Sevilla director of football Monchi talks us through scouting profiles for potential transfer targets and also the impact of data on scouting processes.
In 2000, after Sevilla were relegated from La Liga, Monchi was appointed director of football for the ‘Rojiblancos’. He was given two objectives by the board: develop the club’s youth system and implement a vast scouting policy inside and outside of Spain.
Monchi’s first strategic move was to professionalise the academy and focus more on player development, rather than purely on results. “When you work with younger teams, there’s always this dichotomy, this division between result and development,” said Monchi. I’ve always been firm on this. I’ve always been very consistent in showing people that the most important thing was player development. The results come later, because the more the player improves, the better the results will be.“
During his time with Sevilla, Monchi discovered future international Spanish stars such as Sergio Ramos, Jesus Navas and Jose Antonio Reyes, while also finding a number of profitable bargains in the form of Adriano, Julio Baptista, Ivan Rakitic and Seydou Keita.
The concentric circles theory
But how does Monchi execute his scouting strategy? One key factor is his ‘concentric circles theory’. “In terms of the scouting department, I’ve always had an obsession,” said Monchi. “I always thought that the more times we were able to watch a player, the easier it would've been to make decisions. So we worked and realized what I call the ‘concentric circles theory’. Concentric circles, from the smaller one to the bigger and then the bigger. Basically, we were building a framework that allowed us to dominate a certain range.”
"I’ve always been very consistent in showing people that the most important thing was player development. The results come later, because the more the player improves, the better the results will be.“Monchi, Sevilla Director of Football
Applying the concentric circles theory to the setting up of Sevilla’s scouting department, Monchi started with a small sector of countries to cover, before expanding out further. “If there were three of us the first year, why would we cover the whole world when it was impossible?” explains Monchi. “We tried to be strong in a certain sector. For example, in Spain, Portugal and France to begin with. When there were five of us, we tried to add Italy, England and Belgium. We did that, growing to what we are today, dominating around 30-35 major leagues in an exhaustive way. We always tried covering and knowing what we were able to, in order to have good knowledge. Knowledge is the basis for all scouting work.”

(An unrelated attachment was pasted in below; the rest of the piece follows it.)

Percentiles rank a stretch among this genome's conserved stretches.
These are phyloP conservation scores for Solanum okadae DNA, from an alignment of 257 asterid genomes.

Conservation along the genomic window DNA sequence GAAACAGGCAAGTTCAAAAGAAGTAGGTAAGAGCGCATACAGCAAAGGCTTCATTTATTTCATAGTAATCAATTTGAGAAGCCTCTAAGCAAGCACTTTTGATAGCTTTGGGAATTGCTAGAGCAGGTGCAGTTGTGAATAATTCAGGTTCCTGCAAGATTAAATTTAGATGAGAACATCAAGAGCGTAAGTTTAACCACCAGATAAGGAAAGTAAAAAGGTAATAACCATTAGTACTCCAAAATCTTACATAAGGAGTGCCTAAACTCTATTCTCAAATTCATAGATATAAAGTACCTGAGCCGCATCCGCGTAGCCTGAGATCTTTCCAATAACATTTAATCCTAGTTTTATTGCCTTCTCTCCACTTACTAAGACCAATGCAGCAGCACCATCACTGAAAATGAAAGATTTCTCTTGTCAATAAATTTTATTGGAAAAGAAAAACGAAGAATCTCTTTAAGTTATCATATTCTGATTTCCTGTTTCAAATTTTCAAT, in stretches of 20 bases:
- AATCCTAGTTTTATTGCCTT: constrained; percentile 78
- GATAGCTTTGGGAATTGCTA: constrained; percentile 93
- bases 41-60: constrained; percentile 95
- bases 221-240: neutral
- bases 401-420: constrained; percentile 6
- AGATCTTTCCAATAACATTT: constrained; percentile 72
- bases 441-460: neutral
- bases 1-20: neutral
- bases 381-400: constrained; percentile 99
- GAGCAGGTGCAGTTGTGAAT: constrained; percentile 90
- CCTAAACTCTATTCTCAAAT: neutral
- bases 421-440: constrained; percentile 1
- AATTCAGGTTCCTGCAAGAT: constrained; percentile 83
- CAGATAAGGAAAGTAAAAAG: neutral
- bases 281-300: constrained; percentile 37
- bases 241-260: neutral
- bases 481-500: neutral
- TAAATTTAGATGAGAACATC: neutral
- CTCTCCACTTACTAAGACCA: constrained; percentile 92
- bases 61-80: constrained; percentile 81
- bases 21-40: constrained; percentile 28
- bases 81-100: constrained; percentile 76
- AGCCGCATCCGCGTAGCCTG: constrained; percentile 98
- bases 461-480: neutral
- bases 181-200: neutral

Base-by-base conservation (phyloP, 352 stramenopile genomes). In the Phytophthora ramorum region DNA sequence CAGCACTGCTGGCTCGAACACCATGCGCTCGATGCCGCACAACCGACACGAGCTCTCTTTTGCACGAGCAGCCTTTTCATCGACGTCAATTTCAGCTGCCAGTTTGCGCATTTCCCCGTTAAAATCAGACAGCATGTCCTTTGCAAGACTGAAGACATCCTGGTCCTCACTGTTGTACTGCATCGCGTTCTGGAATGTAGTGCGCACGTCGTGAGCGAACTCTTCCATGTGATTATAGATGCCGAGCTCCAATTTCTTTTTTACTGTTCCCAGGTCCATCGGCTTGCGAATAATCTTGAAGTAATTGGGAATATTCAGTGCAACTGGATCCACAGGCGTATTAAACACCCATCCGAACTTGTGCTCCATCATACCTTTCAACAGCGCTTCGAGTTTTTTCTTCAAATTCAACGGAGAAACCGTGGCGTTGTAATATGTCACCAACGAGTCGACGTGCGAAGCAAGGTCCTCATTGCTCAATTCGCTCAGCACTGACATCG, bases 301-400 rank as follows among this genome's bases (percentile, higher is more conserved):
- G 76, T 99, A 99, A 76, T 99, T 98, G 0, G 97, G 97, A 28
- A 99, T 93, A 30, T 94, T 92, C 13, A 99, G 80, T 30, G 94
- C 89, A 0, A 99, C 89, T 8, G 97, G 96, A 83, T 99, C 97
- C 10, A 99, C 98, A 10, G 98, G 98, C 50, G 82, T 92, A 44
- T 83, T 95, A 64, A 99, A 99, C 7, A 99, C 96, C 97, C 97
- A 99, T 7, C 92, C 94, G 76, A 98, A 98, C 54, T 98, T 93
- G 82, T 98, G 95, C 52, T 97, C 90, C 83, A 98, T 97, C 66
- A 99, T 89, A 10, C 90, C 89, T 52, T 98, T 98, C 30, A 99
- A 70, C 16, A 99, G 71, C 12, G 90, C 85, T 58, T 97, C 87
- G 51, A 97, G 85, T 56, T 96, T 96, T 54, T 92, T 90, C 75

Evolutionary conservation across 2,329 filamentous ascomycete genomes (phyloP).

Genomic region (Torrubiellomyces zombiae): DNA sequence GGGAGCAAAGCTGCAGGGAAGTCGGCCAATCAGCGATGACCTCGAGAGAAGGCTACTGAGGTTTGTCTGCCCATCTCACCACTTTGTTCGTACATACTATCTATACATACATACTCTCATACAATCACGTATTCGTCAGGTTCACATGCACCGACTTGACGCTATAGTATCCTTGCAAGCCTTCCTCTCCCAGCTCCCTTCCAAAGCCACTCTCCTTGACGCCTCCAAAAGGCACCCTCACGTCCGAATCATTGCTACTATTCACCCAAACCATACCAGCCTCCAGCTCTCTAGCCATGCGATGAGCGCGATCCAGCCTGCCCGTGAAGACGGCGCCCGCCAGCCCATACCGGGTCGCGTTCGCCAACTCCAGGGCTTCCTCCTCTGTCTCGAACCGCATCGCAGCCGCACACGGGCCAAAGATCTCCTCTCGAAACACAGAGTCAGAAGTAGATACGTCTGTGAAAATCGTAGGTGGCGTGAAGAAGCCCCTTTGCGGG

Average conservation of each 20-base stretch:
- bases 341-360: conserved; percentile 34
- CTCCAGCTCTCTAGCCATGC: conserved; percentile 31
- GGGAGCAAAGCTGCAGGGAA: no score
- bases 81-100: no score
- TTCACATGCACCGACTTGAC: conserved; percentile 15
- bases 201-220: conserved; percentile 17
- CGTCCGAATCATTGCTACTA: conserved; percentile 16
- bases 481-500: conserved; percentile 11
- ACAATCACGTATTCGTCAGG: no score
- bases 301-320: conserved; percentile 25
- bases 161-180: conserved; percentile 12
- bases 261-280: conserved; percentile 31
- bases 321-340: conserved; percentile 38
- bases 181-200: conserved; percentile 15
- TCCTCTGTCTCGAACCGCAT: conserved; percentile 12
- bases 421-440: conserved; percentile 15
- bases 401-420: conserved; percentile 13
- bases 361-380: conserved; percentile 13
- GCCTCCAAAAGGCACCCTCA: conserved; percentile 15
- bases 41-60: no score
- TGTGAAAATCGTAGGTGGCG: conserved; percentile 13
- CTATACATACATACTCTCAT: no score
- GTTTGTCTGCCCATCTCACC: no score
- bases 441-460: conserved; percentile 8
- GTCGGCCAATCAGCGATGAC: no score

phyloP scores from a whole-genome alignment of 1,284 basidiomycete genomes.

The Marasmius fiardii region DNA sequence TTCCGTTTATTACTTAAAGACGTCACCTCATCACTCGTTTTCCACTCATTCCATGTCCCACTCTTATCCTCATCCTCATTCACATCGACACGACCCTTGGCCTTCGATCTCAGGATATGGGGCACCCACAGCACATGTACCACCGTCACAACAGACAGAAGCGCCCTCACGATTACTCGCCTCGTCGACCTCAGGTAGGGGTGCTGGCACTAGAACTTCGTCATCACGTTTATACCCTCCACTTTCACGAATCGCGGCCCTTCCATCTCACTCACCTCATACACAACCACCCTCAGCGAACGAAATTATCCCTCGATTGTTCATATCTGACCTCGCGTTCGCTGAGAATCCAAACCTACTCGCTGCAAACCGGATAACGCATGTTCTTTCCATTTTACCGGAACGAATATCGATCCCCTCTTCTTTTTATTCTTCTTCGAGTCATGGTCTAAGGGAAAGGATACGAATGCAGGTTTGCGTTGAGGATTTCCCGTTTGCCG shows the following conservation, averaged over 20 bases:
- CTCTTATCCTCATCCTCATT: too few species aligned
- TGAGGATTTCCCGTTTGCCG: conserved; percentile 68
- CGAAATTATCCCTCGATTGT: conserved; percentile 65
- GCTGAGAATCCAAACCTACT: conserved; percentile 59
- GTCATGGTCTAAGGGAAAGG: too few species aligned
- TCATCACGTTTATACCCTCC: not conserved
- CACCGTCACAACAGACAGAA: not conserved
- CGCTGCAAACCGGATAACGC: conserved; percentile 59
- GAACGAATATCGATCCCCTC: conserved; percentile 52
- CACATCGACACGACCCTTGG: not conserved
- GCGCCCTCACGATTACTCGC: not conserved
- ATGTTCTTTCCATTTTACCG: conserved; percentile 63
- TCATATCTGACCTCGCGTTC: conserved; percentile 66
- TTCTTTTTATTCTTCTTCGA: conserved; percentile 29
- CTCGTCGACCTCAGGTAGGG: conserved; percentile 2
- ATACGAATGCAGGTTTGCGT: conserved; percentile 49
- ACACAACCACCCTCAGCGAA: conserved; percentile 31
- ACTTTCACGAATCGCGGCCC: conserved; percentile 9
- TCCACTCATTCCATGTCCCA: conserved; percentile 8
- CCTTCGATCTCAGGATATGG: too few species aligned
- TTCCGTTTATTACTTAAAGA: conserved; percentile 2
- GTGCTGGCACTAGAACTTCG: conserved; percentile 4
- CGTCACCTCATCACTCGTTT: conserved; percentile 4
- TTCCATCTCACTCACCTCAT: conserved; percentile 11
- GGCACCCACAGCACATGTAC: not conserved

Where can signings go wrong?
“When do signings go wrong? When you’re not able to understand what the manager wants, things start to go bad and the performance is not good,” said Monchi. “There’s something fundamental to me - I’ve always been a ‘locker room’ Sporting Director, very close to the players, to the people. But sometimes we forget they’re people.
Footballers are people and you have to be very close to them and try to help them, know them, and give them what they need. All of this is part of my way of working: work hard, have good coordination with the manager and stay close to the players.”
Data in scouting
“Data is key, right? It’s fundamental,” said Monchi. “We always had data, before it was small data and today is big data. In the year 2000, when I started, there was only one form of data. It was a Word document where the scout used to put ‘It’s a good player, etc’, and that was the data. Nowadays, thanks to platforms like Wyscout, we have platforms where we can manage our data.”
Monchi has now introduced an R&D department to Sevilla, with mathematicians, physicists, specialized engineers and analysts employed at the Andalusian club. “This was unthinkable until five years ago, inconceivable,” said Monchi. “But this is the future. That is, the data analysis and the implementation of this analysis in the decision-making process is key.”